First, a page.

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County residents gather to let their voices be heard  

FREEPORT – About a dozen protesters picketed the county administration building Wednesday to draw attention to their belief that their rights have been violated by Stephenson County Board members.

Between 10:30 a.m. and noon on streets that surround the county building, protesters handed out yellow “democracy” leaflets and silently carried signs printed with phrases stating “You Count,” and “Be Heard” and “Speak Up.”

Those protesting were peaceful but encouraged people who stopped to talk to contact their county board representative.

The dozen were protesting a July 11 board vote that changed the county zoning definition for primary agriculture land to include wind farms as a permitted use. The prior definition for property zoned A-1, required a special use permit for wind farms.

Residents were not allowed to address the board on July 11 until after members voted 12 to 9 to approve the zoning change, angering many who packed the board meeting room. A “petition protest” filed July 10 with the county clerk and signed by 1,800 reported county landowners – which under state law would have required a supermajority vote by board members on the zoning issue – was set aside at the meeting.

John Blum, County Board Chairman, said the board could not accurately verify whether 1,800 landowners represented enough to meet the criteria of the state law and require the supermajority, or three-fourths approval vote.

Ridott resident Richard Tidwell said validation of the signatures could lead to a revote on the zoning issue.

“They won on a basis of a simple majority. On the basis of a supermajority which would be 16 or more votes, they’d have lost,” Tidwell said.

Even more, he said, the picketing was about a resident’s basic constitutional right.

“The whole idea of a person’s voice being taken from them is a clear violation of the First Amendment of the Constitution,” Tidwell said.

As a result of the revision wind-farm projects do not have to go before the county’s Zoning Board of Appeals. Instead, the county zoning department would review projects using guidelines in the county code.

Jerry Maize, a 65-year-old dairy farmer in the Lancaster Township, said he has been a county resident all his life. Wednesday, the soft-spoken farmer carried a picket on his shoulder.

“It’s not that we’re against wind turbines in general,” Maize said, “but they’re not agriculture and the ordinance should not re-label this as agriculture,” he said.

He also wants to hold government officials accountable.

“We have a right to say how we’re governed. That’s what our government’s all about. And the only way we’re going to get that is if we speak up and hold our government officials accountable for what they do.”

Two companies, Navitas Energy of Minneapolis and Freeport-based EcoEnergy LLC, have been issued special use permits by the county board for wind farm developments they are proposing in Stephenson County. Those projects are on hold, however, after two groups of landowners filed legal actions to stop the project and challenge the county’s decision to issue the special use permits.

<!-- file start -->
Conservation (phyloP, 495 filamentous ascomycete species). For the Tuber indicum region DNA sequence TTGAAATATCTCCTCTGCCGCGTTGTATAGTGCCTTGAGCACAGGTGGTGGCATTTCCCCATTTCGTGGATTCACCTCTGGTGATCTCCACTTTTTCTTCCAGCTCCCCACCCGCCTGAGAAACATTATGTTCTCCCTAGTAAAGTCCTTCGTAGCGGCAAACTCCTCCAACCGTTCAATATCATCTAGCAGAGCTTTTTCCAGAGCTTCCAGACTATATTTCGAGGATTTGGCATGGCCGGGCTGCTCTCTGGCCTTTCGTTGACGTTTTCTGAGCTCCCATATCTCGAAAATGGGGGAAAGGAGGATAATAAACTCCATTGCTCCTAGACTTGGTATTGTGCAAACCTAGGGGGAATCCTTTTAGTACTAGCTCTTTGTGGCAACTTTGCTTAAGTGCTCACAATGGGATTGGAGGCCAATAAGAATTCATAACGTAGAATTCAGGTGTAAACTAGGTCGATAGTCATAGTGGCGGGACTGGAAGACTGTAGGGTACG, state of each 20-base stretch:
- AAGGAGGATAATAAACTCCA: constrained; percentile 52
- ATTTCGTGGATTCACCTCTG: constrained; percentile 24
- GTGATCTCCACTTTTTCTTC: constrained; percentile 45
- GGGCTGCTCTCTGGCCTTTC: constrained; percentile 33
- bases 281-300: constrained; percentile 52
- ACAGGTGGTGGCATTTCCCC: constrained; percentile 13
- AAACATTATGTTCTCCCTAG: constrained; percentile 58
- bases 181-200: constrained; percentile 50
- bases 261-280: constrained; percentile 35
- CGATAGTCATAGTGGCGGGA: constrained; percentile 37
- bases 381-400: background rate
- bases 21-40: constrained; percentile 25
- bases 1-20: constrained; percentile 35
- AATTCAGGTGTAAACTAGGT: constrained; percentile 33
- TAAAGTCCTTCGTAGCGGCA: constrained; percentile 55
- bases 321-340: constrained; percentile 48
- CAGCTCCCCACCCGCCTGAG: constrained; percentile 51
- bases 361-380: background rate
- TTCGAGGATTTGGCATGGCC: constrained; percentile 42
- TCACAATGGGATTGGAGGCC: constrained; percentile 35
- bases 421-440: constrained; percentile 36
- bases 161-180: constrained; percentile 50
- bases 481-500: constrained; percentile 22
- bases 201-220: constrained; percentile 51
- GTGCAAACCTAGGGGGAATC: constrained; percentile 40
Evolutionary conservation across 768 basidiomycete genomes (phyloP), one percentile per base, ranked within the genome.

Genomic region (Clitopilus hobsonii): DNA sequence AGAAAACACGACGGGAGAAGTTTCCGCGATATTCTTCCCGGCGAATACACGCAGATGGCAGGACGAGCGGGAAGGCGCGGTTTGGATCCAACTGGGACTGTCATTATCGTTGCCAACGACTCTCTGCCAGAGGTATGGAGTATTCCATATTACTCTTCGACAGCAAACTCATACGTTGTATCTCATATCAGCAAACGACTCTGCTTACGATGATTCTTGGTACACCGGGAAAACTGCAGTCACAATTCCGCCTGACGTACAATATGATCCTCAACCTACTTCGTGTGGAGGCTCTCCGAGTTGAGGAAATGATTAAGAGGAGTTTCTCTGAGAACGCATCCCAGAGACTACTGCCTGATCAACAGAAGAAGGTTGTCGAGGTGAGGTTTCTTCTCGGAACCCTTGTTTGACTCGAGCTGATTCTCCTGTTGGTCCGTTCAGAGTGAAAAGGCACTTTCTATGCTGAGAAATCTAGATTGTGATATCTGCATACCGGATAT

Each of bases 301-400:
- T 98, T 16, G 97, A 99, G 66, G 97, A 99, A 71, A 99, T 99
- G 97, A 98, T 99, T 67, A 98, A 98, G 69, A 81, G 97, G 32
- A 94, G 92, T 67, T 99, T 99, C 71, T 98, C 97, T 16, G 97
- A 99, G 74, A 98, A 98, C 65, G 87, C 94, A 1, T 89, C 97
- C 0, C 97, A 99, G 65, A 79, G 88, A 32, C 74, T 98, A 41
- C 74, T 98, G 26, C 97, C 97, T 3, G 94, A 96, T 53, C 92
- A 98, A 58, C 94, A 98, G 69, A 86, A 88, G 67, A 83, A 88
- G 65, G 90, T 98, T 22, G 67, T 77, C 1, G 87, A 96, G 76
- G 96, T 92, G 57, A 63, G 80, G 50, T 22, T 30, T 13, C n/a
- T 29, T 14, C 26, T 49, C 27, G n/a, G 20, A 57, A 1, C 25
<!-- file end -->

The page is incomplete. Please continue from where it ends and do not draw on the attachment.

Opponents of the wind farm developments contend that redefining the county zoning ordinance to allow wind farms as permitted uses will result in both companies withdrawing the existing special use permits and resubmitting new plans under the new regulations.

Lena resident Bob Nawa said Wednesday that the county’s actions proves to him the county board doesn’t want to hear from its people anymore.

“We collected what we thought were enough signatures to cause them to block this ordinance. It isn’t so much as to whether we were able to speak or not; the zoning board of appeals listened. The county board, the very fact that they’re passing this, is that they don’t want to hear from the people,” Nawa said.

County Board Chairman John Blum said a multitude of legal reasons prevented people from being heard on July 11 and also said the new laws would still allow public hearings. He said the two developers are trying to be friendly to landowners – setbacks have been altered to keep turbines farther away from homes, for example, he said. A count is ongoing as to how many of those 1,800 who signed the protest petition are landowners under the legal definition and how many landowners, including trusts and condominiums, exist in the county, he said.

But condominium owners are not landowners, he said, and land held in trust must be represented by the land trust on petitions. So it’s more complicated than people imagined, Blum said.

Even so, no wind farm permits would be granted under the new law until all that is sorted out, a month-long task or more ongoing by state’s attorney John Vogt, Blum said.

“It should be a simple thing but it’s going to take some time because there are so many parcels and signatures involved,” Blum said.

By Diana Roemer

The Journal-Standard

25 July 2007

This article is the work of the source indicated. Any opinions expressed in it are not necessarily those of National Wind Watch.

The copyright of this article resides with the author or publisher indicated. As part of its noncommercial effort to present the environmental, social, scientific, and economic issues of large-scale wind power development to a global audience seeking such information, National Wind Watch endeavors to observe “fair use” as provided for in section 107 of U.S. Copyright Law and similar “fair dealing” provisions of the copyright laws of other nations. Send requests to excerpt, general inquiries, and comments via e-mail.

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